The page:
By Roderick Benns
Publisher of Leaders and Legacies, a social purpose news site
A Greater Toronto Area mayor says Canada has the ability to eliminate poverty if the political will is there – and his gut tells him that a basic income guarantee is the way to do it.
Ajax Mayor Steve Parish was one of many Canadian mayors who were invited to complete a national survey by Leaders and Legacies, in order to gauge municipal level support for a basic income guarantee policy. The town – known for its 7 km of protected walking trails along Lake Ontario — is a centre of 110,000, about 25 kilometres east of Toronto.
“People who are chronically poor are not usually getting a good education, their health outcomes are not good, and…their needs are not being met. There is a moral cost but also a financial cost to society,” for ignoring this truth, says Parish, who has been mayor for nearly 20 years.
A common definition of a basic income guarantee ensures everyone an income sufficient to meet basic needs and live with dignity, regardless of work status. It involves a regular, reliable distribution of money from government to people to help ensure total income is sufficient to meet common, basic needs.
Parish says he believes Canada has the ability “to provide enough income to keep people above the poverty level.”
Ensuring Canadians have the basics to take care of their needs like food, shelter, and clothing is important, says the mayor, but also health care costs “not covered by our current system.”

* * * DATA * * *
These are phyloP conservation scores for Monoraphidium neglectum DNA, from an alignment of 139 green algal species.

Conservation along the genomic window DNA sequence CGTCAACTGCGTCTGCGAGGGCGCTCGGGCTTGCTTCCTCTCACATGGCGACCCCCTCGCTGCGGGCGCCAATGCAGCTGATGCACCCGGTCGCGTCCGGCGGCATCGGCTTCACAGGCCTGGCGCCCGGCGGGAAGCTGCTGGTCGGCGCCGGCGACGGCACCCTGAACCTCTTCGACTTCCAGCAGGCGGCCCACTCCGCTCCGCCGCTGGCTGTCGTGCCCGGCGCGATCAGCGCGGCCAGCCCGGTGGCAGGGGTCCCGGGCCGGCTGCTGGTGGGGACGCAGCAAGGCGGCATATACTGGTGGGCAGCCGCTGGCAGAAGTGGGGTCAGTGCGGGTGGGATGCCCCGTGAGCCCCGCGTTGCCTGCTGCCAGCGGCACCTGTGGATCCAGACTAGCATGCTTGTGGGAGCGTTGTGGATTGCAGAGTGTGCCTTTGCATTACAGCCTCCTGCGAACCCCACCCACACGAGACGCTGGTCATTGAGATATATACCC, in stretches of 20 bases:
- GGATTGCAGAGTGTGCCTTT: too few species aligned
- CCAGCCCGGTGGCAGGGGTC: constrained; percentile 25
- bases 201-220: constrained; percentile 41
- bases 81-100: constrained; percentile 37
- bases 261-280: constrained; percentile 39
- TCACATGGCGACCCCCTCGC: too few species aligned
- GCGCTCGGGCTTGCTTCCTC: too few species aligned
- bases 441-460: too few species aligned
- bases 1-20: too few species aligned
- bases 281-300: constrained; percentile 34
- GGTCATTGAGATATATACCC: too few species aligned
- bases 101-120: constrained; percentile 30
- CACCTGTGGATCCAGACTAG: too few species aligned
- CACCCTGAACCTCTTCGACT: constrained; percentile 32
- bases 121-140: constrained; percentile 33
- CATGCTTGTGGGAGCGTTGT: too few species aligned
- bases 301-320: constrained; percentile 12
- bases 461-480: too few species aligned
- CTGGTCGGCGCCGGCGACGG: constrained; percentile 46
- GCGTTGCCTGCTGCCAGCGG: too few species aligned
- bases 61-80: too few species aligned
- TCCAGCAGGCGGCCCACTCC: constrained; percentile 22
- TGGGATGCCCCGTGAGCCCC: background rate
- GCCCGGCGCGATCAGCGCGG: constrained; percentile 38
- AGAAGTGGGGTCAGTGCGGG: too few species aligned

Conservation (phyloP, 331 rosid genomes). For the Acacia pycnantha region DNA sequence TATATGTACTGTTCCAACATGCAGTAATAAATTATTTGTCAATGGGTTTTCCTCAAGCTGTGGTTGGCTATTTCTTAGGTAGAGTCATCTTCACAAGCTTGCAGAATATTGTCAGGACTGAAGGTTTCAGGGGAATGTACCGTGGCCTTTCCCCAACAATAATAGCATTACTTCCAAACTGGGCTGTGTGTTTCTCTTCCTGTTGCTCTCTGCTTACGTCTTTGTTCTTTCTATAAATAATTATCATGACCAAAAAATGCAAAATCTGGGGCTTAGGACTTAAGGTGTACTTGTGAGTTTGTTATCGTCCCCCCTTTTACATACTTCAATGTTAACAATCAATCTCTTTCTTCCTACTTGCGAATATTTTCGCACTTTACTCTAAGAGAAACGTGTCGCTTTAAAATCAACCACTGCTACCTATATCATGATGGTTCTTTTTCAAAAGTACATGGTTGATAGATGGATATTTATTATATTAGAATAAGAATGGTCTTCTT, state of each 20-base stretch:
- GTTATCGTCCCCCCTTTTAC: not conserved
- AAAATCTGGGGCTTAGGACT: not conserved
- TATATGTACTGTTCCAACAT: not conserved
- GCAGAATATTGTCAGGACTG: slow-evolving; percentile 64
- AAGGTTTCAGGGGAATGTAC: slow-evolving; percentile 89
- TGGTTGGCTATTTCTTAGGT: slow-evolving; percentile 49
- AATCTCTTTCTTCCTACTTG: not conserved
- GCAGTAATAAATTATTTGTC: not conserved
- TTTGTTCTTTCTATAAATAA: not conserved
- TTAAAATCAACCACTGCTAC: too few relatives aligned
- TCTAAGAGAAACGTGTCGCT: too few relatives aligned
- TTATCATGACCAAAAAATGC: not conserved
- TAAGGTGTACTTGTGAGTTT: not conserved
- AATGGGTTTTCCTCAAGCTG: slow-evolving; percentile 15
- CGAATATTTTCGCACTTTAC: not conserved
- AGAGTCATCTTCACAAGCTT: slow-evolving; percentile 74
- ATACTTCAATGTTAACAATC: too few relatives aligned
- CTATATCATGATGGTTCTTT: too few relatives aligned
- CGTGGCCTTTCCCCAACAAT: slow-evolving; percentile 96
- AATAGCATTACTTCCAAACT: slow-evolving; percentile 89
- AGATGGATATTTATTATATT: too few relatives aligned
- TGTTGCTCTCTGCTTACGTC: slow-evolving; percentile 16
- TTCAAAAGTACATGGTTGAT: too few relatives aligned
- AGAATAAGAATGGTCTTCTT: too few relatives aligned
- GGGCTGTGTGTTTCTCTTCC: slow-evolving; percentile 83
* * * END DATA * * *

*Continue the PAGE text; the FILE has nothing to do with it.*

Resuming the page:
Parish says a basic income policy “would help break the cycle of poverty that is often passed on to generation to generation, in the same way that wealth is.”
He knows that some people will immediately think about “a 38-year-old man avoiding work” when they think about a basic income guarantee.
“But they should be thinking about a million children across this country who have become imprisoned by poverty because their parents are. And that when they grow up, then chances are greater those children will grow up to face the same challenges. We can choose to break that cycle, though,” the mayor says.
Parish says he believes setting up some pilot projects ultimately makes sense, especially in smaller provinces where it might be quicker to set up a full program that can be studied for five to 10 years to collect hard data.
“We (politicians) are only going to get one chance to make a good first impression” with this policy, says the mayor, so having the data would be helpful.
“As a politician, I have to worry about these things because I know that’s what opponents would latch on. I have to know about that 38 year old male who, yes, may not choose to work. But I also have to believe he would only represent” a tiny fraction of the whole.
“That’s my gut instinct of what the reality is. Most people do not want to be unemployed. They want to move forward and they want their lives to be good ones. That’s my basic view of humanity,” says Parish.
The mayor believes it will be difficult to implement a basic income guarantee in a nation as decentralized as Canada, which means it will be more important than ever for citizens to speak out.
“If the people demand it, then it’s a matter of political will and priorities. Politicians will have their marching orders.”
Given there would be “tremendous cost-savings” with the policy, coupled with the fact that it’s “the right thing to do for society,” Parish says now, during the federal election, is a great time to have a public discussion of the policy.